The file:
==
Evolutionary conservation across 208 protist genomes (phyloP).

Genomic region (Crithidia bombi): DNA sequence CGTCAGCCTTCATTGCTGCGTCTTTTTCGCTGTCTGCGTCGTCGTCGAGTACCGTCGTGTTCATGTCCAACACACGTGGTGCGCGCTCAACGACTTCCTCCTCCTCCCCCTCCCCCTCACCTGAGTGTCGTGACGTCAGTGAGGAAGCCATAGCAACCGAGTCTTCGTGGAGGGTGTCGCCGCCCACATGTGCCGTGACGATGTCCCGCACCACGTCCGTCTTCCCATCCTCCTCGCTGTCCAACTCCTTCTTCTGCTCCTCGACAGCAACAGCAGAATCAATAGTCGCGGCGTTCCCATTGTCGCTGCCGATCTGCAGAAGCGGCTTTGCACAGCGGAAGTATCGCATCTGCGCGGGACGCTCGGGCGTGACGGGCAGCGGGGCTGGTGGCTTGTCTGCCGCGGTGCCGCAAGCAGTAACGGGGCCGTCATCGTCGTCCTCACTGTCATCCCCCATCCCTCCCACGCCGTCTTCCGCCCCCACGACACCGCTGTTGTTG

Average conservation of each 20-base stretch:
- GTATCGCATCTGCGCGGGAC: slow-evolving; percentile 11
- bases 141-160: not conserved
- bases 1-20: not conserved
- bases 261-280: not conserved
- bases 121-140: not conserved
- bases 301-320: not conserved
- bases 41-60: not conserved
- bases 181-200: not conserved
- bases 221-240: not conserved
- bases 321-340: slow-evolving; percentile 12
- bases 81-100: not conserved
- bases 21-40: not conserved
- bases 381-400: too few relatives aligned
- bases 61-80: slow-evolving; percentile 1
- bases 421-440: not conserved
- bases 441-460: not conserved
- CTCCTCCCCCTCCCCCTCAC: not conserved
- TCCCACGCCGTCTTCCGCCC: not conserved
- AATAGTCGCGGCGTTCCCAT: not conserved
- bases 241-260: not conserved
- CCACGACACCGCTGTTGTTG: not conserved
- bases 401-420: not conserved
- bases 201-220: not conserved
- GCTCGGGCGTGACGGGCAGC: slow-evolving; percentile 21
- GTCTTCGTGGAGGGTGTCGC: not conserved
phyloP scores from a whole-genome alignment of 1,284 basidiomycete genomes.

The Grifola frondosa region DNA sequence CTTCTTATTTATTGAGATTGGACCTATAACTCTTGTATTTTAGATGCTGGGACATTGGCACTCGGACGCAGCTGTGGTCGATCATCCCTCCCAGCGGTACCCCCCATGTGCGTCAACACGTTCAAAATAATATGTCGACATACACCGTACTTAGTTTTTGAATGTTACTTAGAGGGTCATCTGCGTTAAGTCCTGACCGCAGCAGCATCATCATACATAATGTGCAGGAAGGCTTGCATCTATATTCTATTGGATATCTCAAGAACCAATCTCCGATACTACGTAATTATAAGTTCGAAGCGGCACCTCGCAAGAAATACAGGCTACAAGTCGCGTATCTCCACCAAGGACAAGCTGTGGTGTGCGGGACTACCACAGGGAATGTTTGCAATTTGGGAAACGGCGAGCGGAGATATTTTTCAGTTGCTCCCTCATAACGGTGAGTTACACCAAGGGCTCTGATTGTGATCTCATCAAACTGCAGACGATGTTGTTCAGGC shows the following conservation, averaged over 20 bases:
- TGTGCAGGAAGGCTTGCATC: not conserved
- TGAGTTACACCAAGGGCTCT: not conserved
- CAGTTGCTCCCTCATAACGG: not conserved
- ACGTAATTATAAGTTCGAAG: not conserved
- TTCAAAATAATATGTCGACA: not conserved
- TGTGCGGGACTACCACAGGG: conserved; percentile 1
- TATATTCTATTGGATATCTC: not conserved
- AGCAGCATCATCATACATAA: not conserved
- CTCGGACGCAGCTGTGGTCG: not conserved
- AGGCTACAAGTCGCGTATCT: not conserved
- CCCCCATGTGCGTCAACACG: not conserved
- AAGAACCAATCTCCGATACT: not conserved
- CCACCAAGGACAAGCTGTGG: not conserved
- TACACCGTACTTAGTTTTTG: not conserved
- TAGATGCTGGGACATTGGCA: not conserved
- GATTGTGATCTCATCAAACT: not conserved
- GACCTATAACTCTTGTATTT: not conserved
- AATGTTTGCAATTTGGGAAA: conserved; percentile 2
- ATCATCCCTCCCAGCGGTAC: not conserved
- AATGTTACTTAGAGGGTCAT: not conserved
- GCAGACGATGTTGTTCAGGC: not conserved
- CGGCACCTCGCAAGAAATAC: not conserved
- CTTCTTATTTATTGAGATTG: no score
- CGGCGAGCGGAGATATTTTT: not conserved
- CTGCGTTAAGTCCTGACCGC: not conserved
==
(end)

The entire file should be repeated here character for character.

Evolutionary conservation across 208 protist genomes (phyloP).

Genomic region (Crithidia bombi): DNA sequence CGTCAGCCTTCATTGCTGCGTCTTTTTCGCTGTCTGCGTCGTCGTCGAGTACCGTCGTGTTCATGTCCAACACACGTGGTGCGCGCTCAACGACTTCCTCCTCCTCCCCCTCCCCCTCACCTGAGTGTCGTGACGTCAGTGAGGAAGCCATAGCAACCGAGTCTTCGTGGAGGGTGTCGCCGCCCACATGTGCCGTGACGATGTCCCGCACCACGTCCGTCTTCCCATCCTCCTCGCTGTCCAACTCCTTCTTCTGCTCCTCGACAGCAACAGCAGAATCAATAGTCGCGGCGTTCCCATTGTCGCTGCCGATCTGCAGAAGCGGCTTTGCACAGCGGAAGTATCGCATCTGCGCGGGACGCTCGGGCGTGACGGGCAGCGGGGCTGGTGGCTTGTCTGCCGCGGTGCCGCAAGCAGTAACGGGGCCGTCATCGTCGTCCTCACTGTCATCCCCCATCCCTCCCACGCCGTCTTCCGCCCCCACGACACCGCTGTTGTTG

Average conservation of each 20-base stretch:
- GTATCGCATCTGCGCGGGAC: slow-evolving; percentile 11
- bases 141-160: not conserved
- bases 1-20: not conserved
- bases 261-280: not conserved
- bases 121-140: not conserved
- bases 301-320: not conserved
- bases 41-60: not conserved
- bases 181-200: not conserved
- bases 221-240: not conserved
- bases 321-340: slow-evolving; percentile 12
- bases 81-100: not conserved
- bases 21-40: not conserved
- bases 381-400: too few relatives aligned
- bases 61-80: slow-evolving; percentile 1
- bases 421-440: not conserved
- bases 441-460: not conserved
- CTCCTCCCCCTCCCCCTCAC: not conserved
- TCCCACGCCGTCTTCCGCCC: not conserved
- AATAGTCGCGGCGTTCCCAT: not conserved
- bases 241-260: not conserved
- CCACGACACCGCTGTTGTTG: not conserved
- bases 401-420: not conserved
- bases 201-220: not conserved
- GCTCGGGCGTGACGGGCAGC: slow-evolving; percentile 21
- GTCTTCGTGGAGGGTGTCGC: not conserved
phyloP scores from a whole-genome alignment of 1,284 basidiomycete genomes.

The Grifola frondosa region DNA sequence CTTCTTATTTATTGAGATTGGACCTATAACTCTTGTATTTTAGATGCTGGGACATTGGCACTCGGACGCAGCTGTGGTCGATCATCCCTCCCAGCGGTACCCCCCATGTGCGTCAACACGTTCAAAATAATATGTCGACATACACCGTACTTAGTTTTTGAATGTTACTTAGAGGGTCATCTGCGTTAAGTCCTGACCGCAGCAGCATCATCATACATAATGTGCAGGAAGGCTTGCATCTATATTCTATTGGATATCTCAAGAACCAATCTCCGATACTACGTAATTATAAGTTCGAAGCGGCACCTCGCAAGAAATACAGGCTACAAGTCGCGTATCTCCACCAAGGACAAGCTGTGGTGTGCGGGACTACCACAGGGAATGTTTGCAATTTGGGAAACGGCGAGCGGAGATATTTTTCAGTTGCTCCCTCATAACGGTGAGTTACACCAAGGGCTCTGATTGTGATCTCATCAAACTGCAGACGATGTTGTTCAGGC shows the following conservation, averaged over 20 bases:
- TGTGCAGGAAGGCTTGCATC: not conserved
- TGAGTTACACCAAGGGCTCT: not conserved
- CAGTTGCTCCCTCATAACGG: not conserved
- ACGTAATTATAAGTTCGAAG: not conserved
- TTCAAAATAATATGTCGACA: not conserved
- TGTGCGGGACTACCACAGGG: conserved; percentile 1
- TATATTCTATTGGATATCTC: not conserved
- AGCAGCATCATCATACATAA: not conserved
- CTCGGACGCAGCTGTGGTCG: not conserved
- AGGCTACAAGTCGCGTATCT: not conserved
- CCCCCATGTGCGTCAACACG: not conserved
- AAGAACCAATCTCCGATACT: not conserved
- CCACCAAGGACAAGCTGTGG: not conserved
- TACACCGTACTTAGTTTTTG: not conserved
- TAGATGCTGGGACATTGGCA: not conserved
- GATTGTGATCTCATCAAACT: not conserved
- GACCTATAACTCTTGTATTT: not conserved
- AATGTTTGCAATTTGGGAAA: conserved; percentile 2
- ATCATCCCTCCCAGCGGTAC: not conserved
- AATGTTACTTAGAGGGTCAT: not conserved
- GCAGACGATGTTGTTCAGGC: not conserved
- CGGCACCTCGCAAGAAATAC: not conserved
- CTTCTTATTTATTGAGATTG: no score
- CGGCGAGCGGAGATATTTTT: not conserved
- CTGCGTTAAGTCCTGACCGC: not conserved